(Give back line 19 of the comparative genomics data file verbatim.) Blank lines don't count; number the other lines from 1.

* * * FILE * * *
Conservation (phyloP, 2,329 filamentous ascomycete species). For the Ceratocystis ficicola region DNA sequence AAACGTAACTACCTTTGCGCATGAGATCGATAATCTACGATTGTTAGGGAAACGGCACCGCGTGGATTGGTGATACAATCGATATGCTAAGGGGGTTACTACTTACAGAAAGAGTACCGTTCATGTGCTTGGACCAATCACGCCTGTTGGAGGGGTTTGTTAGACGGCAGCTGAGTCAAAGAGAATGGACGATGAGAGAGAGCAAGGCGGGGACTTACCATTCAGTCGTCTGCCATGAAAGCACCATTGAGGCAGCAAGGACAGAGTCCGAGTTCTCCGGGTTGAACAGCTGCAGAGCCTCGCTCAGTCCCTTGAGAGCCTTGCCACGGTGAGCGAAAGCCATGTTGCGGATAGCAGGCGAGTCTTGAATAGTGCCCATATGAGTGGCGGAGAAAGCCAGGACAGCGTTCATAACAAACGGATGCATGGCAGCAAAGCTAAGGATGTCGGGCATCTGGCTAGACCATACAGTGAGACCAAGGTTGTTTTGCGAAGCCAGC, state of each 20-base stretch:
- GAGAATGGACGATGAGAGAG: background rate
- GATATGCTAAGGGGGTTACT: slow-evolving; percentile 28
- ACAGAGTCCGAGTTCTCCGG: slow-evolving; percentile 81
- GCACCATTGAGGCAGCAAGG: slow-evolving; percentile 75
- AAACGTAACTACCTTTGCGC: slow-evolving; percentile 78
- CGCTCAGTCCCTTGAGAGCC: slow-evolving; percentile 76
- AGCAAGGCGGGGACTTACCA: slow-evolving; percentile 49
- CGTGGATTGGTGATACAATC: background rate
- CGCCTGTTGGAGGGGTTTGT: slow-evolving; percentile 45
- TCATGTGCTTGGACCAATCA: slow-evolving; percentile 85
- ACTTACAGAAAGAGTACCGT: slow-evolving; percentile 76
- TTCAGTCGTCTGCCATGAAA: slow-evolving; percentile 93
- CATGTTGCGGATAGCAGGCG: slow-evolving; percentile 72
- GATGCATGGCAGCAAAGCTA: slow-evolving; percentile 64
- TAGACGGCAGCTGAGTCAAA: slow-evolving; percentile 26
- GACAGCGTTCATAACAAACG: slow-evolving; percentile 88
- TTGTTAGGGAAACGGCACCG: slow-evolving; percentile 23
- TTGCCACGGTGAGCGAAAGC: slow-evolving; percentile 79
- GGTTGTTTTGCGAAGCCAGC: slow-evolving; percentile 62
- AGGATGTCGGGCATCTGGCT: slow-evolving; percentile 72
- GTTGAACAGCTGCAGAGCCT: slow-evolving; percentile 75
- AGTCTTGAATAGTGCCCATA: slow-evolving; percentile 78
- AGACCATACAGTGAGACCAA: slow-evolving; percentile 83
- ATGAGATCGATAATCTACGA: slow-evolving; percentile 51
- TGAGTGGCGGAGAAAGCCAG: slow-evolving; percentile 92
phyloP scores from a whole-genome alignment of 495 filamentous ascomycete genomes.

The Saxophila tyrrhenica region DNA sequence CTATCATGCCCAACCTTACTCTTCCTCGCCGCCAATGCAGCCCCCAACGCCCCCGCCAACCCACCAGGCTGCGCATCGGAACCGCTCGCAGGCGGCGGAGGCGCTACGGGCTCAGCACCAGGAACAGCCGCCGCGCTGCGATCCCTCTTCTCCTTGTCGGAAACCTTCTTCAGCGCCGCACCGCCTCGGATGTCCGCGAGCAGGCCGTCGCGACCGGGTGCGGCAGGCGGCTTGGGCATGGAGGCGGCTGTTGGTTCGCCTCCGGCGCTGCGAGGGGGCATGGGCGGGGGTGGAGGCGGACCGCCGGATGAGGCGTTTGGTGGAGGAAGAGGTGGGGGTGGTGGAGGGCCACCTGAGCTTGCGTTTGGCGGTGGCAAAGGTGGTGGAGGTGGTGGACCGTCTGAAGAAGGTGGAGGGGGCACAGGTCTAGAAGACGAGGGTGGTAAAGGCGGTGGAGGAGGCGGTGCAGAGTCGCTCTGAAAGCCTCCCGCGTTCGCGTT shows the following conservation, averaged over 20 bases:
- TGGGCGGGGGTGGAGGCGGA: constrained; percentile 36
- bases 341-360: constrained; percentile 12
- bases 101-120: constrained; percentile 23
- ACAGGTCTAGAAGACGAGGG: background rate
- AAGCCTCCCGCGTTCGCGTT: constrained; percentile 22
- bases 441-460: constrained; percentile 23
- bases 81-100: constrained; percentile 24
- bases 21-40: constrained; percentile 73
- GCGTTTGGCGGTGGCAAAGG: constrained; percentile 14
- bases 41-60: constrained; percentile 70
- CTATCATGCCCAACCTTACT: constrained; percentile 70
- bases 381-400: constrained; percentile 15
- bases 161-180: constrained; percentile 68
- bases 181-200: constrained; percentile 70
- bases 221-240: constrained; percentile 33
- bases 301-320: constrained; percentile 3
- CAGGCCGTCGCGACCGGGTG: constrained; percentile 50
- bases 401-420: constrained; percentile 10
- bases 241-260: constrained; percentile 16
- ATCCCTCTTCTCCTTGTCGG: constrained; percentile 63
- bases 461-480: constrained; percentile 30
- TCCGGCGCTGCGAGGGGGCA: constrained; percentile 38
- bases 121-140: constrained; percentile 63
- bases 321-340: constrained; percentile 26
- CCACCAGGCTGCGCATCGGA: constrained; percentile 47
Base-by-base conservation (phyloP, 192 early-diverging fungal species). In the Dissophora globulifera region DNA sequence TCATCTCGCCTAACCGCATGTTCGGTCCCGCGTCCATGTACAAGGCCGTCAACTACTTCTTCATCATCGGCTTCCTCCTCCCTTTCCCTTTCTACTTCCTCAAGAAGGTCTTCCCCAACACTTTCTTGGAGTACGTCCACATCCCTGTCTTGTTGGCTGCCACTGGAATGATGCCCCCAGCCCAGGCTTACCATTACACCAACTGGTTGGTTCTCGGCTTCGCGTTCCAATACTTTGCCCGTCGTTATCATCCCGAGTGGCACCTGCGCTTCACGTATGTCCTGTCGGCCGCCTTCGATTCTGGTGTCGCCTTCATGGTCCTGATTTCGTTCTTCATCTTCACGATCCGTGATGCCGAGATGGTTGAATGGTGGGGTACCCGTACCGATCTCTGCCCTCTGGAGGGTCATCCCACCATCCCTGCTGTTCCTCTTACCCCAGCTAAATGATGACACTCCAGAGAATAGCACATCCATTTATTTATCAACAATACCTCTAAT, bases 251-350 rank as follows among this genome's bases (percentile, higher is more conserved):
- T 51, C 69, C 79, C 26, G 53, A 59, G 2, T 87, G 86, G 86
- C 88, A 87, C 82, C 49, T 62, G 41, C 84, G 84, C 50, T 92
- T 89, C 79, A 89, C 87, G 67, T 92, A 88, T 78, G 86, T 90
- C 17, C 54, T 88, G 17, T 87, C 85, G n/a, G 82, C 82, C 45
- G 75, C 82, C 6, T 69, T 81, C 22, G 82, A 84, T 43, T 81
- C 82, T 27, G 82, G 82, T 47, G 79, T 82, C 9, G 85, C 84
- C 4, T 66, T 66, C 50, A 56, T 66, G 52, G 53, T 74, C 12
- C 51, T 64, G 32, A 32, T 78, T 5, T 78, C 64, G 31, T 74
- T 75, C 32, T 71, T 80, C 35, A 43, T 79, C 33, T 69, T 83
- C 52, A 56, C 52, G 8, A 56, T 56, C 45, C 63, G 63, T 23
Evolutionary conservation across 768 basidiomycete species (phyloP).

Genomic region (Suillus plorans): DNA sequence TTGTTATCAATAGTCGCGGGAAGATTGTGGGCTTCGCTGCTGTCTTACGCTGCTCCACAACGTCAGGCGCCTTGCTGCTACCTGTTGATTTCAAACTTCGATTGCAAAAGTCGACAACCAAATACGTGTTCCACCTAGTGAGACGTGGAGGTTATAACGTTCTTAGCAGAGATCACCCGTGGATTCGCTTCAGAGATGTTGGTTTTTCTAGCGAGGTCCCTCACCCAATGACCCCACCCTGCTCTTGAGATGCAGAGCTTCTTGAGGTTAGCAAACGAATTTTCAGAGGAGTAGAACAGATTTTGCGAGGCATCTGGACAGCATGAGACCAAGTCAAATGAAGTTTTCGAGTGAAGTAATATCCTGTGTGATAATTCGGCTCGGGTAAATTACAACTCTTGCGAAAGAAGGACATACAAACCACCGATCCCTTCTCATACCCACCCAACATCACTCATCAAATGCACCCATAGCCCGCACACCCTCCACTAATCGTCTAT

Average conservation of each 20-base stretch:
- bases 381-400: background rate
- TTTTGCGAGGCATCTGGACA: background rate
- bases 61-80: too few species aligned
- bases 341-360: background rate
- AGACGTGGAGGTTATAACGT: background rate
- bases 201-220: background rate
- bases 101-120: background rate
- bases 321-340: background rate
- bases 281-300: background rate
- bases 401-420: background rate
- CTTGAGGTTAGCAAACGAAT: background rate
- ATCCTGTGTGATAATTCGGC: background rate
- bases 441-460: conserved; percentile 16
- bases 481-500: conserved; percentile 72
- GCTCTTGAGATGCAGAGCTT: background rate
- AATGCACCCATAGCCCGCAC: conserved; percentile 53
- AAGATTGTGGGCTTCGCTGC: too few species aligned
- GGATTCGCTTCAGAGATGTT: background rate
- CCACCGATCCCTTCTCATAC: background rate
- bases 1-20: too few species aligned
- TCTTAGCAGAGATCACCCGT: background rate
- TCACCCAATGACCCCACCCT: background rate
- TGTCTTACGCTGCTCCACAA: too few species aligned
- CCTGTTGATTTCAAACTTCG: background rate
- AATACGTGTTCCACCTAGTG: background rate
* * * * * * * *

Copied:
- TTGCCACGGTGAGCGAAAGC: slow-evolving; percentile 79